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Posted by: Michael Mandel on June 22
Faith comes in many different forms. In its purest form, it embraces belief without the need or even the desire for immediate proof.
Faith is usually thought of as a religious notion. But scientific research and exploration of the frontiers of technology demand faith as well. The seemingly endless hunt through scientific blind alleys and technological projects that don’t work can be terribly discouraging, unless you have faith that somewhere out there is a pot of gold.
Researchers usually have that faith. Unfortunately, in today’s market-driven world, the funders of research have to have faith as well, and that seems to be eroding.
According to the Computing Research Policy Blog, the Senate wants to give the National Science Foundation only the tiniest of budget increases:
Details are scant at the moment -- we'll know more when the committee report accompanying the Senate bill is released later today or tomorrow -- but from the committee's press release it appears NSF would receive $5.5 billion for FY 2006, an increase of just $58.1 million over the FY 2005 estimated level, but $113 million less than the House approved last week. Given that some portion of the $58 million will have to be used by NSF to cover their new obligation to reimburse the U.S. Coast Guard for icebreaking efforts in support of the Foundation's polar programs, it's not clear that the agency's research programs will benefit much, if at all, from the subcommittee's increase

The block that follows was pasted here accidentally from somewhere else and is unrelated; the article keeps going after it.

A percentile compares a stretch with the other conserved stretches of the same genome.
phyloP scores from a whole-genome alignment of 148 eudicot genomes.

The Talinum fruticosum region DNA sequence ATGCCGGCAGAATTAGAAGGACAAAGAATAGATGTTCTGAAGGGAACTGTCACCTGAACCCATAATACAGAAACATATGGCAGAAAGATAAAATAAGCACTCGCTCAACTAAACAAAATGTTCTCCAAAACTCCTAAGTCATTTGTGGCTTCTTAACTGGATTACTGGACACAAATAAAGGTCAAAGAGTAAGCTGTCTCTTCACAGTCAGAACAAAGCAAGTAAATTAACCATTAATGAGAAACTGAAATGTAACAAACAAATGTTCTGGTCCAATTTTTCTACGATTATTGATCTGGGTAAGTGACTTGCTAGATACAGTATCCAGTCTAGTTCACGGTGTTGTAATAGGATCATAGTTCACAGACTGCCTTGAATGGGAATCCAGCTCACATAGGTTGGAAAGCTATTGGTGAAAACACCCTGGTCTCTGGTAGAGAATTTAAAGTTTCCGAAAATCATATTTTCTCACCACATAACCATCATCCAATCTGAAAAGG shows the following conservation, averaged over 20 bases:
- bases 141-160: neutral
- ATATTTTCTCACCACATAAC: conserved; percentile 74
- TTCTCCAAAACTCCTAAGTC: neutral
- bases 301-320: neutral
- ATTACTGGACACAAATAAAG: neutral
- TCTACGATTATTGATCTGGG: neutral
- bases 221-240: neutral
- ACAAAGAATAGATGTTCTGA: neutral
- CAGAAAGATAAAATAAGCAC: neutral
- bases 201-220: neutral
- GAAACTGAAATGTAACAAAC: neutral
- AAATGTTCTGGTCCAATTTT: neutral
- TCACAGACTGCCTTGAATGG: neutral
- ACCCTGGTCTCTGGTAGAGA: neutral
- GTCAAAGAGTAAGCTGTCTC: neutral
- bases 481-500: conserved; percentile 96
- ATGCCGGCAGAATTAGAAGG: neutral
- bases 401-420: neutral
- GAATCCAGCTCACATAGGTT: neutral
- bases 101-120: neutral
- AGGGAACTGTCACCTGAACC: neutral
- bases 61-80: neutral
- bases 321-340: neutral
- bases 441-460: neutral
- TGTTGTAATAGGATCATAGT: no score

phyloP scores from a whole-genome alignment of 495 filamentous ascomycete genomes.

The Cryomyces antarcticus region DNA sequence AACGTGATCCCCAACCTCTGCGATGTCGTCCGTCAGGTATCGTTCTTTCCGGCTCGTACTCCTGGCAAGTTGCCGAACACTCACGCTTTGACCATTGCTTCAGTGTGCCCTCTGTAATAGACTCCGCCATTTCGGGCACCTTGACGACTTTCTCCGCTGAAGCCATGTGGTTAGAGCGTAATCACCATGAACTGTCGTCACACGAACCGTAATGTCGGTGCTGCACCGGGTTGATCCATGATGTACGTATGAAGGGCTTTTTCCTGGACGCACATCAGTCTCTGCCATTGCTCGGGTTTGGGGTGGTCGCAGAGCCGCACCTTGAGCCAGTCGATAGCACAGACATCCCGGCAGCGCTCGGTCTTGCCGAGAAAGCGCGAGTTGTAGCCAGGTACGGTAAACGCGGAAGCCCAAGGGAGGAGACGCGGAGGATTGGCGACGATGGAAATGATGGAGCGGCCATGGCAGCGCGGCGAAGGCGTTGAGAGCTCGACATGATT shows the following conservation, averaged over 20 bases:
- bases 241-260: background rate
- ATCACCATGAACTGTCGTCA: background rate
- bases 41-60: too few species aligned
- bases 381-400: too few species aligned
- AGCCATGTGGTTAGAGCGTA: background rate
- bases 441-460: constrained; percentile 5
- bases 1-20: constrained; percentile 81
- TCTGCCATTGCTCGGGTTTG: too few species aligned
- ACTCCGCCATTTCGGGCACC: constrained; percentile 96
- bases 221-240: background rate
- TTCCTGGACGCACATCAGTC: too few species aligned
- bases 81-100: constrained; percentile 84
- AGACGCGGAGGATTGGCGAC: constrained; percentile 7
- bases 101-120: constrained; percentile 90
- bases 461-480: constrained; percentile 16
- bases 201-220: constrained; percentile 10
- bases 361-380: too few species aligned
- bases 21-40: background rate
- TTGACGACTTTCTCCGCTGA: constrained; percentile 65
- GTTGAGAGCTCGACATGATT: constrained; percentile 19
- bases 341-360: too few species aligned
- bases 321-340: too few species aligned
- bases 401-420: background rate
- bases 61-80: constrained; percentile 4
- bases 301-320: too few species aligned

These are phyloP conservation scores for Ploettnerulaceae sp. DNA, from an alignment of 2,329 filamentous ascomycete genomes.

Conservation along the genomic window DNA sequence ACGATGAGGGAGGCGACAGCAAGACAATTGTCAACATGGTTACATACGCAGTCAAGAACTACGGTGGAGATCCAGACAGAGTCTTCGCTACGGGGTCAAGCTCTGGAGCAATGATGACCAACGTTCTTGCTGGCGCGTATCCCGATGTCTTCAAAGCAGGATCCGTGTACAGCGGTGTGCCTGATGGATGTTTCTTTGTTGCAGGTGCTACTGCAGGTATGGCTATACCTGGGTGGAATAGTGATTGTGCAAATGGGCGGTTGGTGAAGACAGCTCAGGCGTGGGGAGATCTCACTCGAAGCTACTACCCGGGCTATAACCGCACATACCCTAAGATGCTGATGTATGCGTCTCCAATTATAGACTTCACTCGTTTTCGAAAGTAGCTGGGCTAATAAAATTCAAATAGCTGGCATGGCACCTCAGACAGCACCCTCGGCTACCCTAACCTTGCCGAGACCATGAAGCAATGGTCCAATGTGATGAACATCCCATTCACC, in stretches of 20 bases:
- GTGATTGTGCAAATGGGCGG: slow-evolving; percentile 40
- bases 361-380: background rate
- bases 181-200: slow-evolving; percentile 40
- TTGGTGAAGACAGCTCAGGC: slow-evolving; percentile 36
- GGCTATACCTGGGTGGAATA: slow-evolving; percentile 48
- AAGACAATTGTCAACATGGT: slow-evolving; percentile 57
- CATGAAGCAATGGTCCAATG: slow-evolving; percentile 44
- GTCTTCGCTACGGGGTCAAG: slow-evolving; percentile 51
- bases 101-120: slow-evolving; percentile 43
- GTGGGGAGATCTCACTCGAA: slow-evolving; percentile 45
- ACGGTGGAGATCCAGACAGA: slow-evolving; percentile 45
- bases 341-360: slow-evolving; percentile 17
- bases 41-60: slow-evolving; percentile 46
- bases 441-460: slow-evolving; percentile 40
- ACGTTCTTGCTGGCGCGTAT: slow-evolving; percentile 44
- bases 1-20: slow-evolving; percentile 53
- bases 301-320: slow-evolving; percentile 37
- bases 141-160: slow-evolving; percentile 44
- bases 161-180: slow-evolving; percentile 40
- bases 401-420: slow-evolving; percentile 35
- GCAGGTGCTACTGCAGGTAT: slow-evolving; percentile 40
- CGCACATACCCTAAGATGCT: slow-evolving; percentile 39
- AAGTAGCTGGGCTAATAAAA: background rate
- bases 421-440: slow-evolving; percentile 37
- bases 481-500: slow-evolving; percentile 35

Assuming that inflation runs at 2.5% over the next year, the NSF would need $140 million just to keep up with price increases.
Michael Mandel, BW's award-winning chief economist, provides his unique perspective on the hot economic issues of the day. From globalization to the future of work to the ups and downs of the financial markets, Mandel-named 2006 economic journalist of the year by the World Leadership Forum-offers cutting edge analysis and commentary.